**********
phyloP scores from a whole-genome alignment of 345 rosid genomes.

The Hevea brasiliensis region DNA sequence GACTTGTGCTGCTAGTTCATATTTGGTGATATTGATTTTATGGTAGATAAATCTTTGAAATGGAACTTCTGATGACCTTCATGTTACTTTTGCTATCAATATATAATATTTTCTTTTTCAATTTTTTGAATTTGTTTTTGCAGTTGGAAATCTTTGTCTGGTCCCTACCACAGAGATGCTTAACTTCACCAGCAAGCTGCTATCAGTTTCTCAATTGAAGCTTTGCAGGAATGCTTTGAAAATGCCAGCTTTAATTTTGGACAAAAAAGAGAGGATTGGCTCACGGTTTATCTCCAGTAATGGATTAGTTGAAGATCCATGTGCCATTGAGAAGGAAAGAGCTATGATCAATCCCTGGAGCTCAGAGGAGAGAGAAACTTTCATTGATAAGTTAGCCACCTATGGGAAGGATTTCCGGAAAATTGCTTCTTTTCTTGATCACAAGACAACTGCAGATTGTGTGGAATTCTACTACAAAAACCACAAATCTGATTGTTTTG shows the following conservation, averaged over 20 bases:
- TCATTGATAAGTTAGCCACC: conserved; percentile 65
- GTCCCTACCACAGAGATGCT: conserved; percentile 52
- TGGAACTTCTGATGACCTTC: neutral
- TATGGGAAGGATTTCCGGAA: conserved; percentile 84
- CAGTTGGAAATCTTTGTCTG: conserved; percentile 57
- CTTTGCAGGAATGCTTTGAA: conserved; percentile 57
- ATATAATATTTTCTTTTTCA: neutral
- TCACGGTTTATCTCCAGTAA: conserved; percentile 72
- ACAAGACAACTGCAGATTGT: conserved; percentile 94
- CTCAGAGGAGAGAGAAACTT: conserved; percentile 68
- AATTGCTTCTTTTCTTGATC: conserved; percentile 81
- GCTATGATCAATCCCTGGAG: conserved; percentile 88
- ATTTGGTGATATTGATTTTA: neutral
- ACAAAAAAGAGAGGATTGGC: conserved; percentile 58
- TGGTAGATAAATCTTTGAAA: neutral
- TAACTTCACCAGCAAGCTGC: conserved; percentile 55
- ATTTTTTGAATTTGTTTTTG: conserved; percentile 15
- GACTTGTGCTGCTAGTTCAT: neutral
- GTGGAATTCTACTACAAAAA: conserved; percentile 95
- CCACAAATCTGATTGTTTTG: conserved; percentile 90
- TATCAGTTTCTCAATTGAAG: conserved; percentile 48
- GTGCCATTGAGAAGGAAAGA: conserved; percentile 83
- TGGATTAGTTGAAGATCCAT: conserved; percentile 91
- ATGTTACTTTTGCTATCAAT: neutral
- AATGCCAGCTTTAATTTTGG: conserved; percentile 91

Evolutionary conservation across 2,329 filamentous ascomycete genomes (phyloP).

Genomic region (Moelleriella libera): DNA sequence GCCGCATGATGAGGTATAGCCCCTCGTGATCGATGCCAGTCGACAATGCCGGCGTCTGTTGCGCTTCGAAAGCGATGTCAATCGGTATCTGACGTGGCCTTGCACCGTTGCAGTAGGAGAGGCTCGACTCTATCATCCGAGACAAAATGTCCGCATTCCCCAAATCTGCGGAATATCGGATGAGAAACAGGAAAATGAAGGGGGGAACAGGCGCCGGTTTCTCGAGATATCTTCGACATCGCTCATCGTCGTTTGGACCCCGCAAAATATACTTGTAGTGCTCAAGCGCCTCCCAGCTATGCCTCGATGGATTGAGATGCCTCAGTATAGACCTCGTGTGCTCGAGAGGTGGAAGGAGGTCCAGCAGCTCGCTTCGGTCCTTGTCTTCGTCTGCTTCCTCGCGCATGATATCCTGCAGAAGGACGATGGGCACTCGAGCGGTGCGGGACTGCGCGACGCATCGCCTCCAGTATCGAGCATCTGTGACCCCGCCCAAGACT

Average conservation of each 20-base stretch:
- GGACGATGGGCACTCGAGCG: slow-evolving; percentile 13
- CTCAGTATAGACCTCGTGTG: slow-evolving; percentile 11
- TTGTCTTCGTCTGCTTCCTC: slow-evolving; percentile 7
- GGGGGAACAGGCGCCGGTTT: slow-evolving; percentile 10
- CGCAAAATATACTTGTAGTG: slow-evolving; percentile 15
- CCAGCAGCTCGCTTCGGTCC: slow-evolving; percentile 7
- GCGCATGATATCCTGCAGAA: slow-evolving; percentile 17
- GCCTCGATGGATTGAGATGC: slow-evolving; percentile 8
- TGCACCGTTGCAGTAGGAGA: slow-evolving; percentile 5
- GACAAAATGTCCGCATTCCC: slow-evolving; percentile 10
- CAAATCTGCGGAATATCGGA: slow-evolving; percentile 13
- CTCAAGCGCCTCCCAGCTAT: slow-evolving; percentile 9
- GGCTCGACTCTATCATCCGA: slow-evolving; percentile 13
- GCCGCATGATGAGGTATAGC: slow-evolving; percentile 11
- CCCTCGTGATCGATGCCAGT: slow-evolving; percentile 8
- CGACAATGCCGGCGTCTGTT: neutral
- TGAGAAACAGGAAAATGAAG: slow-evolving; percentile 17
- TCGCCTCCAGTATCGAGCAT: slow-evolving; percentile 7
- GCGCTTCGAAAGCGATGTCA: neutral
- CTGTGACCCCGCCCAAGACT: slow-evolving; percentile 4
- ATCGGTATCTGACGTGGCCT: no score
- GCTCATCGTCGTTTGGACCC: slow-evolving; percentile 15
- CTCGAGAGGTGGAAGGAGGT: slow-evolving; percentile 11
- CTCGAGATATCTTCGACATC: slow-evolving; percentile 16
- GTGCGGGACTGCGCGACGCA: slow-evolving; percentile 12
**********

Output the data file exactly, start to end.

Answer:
phyloP scores from a whole-genome alignment of 345 rosid genomes.

The Hevea brasiliensis region DNA sequence GACTTGTGCTGCTAGTTCATATTTGGTGATATTGATTTTATGGTAGATAAATCTTTGAAATGGAACTTCTGATGACCTTCATGTTACTTTTGCTATCAATATATAATATTTTCTTTTTCAATTTTTTGAATTTGTTTTTGCAGTTGGAAATCTTTGTCTGGTCCCTACCACAGAGATGCTTAACTTCACCAGCAAGCTGCTATCAGTTTCTCAATTGAAGCTTTGCAGGAATGCTTTGAAAATGCCAGCTTTAATTTTGGACAAAAAAGAGAGGATTGGCTCACGGTTTATCTCCAGTAATGGATTAGTTGAAGATCCATGTGCCATTGAGAAGGAAAGAGCTATGATCAATCCCTGGAGCTCAGAGGAGAGAGAAACTTTCATTGATAAGTTAGCCACCTATGGGAAGGATTTCCGGAAAATTGCTTCTTTTCTTGATCACAAGACAACTGCAGATTGTGTGGAATTCTACTACAAAAACCACAAATCTGATTGTTTTG shows the following conservation, averaged over 20 bases:
- TCATTGATAAGTTAGCCACC: conserved; percentile 65
- GTCCCTACCACAGAGATGCT: conserved; percentile 52
- TGGAACTTCTGATGACCTTC: neutral
- TATGGGAAGGATTTCCGGAA: conserved; percentile 84
- CAGTTGGAAATCTTTGTCTG: conserved; percentile 57
- CTTTGCAGGAATGCTTTGAA: conserved; percentile 57
- ATATAATATTTTCTTTTTCA: neutral
- TCACGGTTTATCTCCAGTAA: conserved; percentile 72
- ACAAGACAACTGCAGATTGT: conserved; percentile 94
- CTCAGAGGAGAGAGAAACTT: conserved; percentile 68
- AATTGCTTCTTTTCTTGATC: conserved; percentile 81
- GCTATGATCAATCCCTGGAG: conserved; percentile 88
- ATTTGGTGATATTGATTTTA: neutral
- ACAAAAAAGAGAGGATTGGC: conserved; percentile 58
- TGGTAGATAAATCTTTGAAA: neutral
- TAACTTCACCAGCAAGCTGC: conserved; percentile 55
- ATTTTTTGAATTTGTTTTTG: conserved; percentile 15
- GACTTGTGCTGCTAGTTCAT: neutral
- GTGGAATTCTACTACAAAAA: conserved; percentile 95
- CCACAAATCTGATTGTTTTG: conserved; percentile 90
- TATCAGTTTCTCAATTGAAG: conserved; percentile 48
- GTGCCATTGAGAAGGAAAGA: conserved; percentile 83
- TGGATTAGTTGAAGATCCAT: conserved; percentile 91
- ATGTTACTTTTGCTATCAAT: neutral
- AATGCCAGCTTTAATTTTGG: conserved; percentile 91

Evolutionary conservation across 2,329 filamentous ascomycete genomes (phyloP).

Genomic region (Moelleriella libera): DNA sequence GCCGCATGATGAGGTATAGCCCCTCGTGATCGATGCCAGTCGACAATGCCGGCGTCTGTTGCGCTTCGAAAGCGATGTCAATCGGTATCTGACGTGGCCTTGCACCGTTGCAGTAGGAGAGGCTCGACTCTATCATCCGAGACAAAATGTCCGCATTCCCCAAATCTGCGGAATATCGGATGAGAAACAGGAAAATGAAGGGGGGAACAGGCGCCGGTTTCTCGAGATATCTTCGACATCGCTCATCGTCGTTTGGACCCCGCAAAATATACTTGTAGTGCTCAAGCGCCTCCCAGCTATGCCTCGATGGATTGAGATGCCTCAGTATAGACCTCGTGTGCTCGAGAGGTGGAAGGAGGTCCAGCAGCTCGCTTCGGTCCTTGTCTTCGTCTGCTTCCTCGCGCATGATATCCTGCAGAAGGACGATGGGCACTCGAGCGGTGCGGGACTGCGCGACGCATCGCCTCCAGTATCGAGCATCTGTGACCCCGCCCAAGACT

Average conservation of each 20-base stretch:
- GGACGATGGGCACTCGAGCG: slow-evolving; percentile 13
- CTCAGTATAGACCTCGTGTG: slow-evolving; percentile 11
- TTGTCTTCGTCTGCTTCCTC: slow-evolving; percentile 7
- GGGGGAACAGGCGCCGGTTT: slow-evolving; percentile 10
- CGCAAAATATACTTGTAGTG: slow-evolving; percentile 15
- CCAGCAGCTCGCTTCGGTCC: slow-evolving; percentile 7
- GCGCATGATATCCTGCAGAA: slow-evolving; percentile 17
- GCCTCGATGGATTGAGATGC: slow-evolving; percentile 8
- TGCACCGTTGCAGTAGGAGA: slow-evolving; percentile 5
- GACAAAATGTCCGCATTCCC: slow-evolving; percentile 10
- CAAATCTGCGGAATATCGGA: slow-evolving; percentile 13
- CTCAAGCGCCTCCCAGCTAT: slow-evolving; percentile 9
- GGCTCGACTCTATCATCCGA: slow-evolving; percentile 13
- GCCGCATGATGAGGTATAGC: slow-evolving; percentile 11
- CCCTCGTGATCGATGCCAGT: slow-evolving; percentile 8
- CGACAATGCCGGCGTCTGTT: neutral
- TGAGAAACAGGAAAATGAAG: slow-evolving; percentile 17
- TCGCCTCCAGTATCGAGCAT: slow-evolving; percentile 7
- GCGCTTCGAAAGCGATGTCA: neutral
- CTGTGACCCCGCCCAAGACT: slow-evolving; percentile 4
- ATCGGTATCTGACGTGGCCT: no score
- GCTCATCGTCGTTTGGACCC: slow-evolving; percentile 15
- CTCGAGAGGTGGAAGGAGGT: slow-evolving; percentile 11
- CTCGAGATATCTTCGACATC: slow-evolving; percentile 16
- GTGCGGGACTGCGCGACGCA: slow-evolving; percentile 12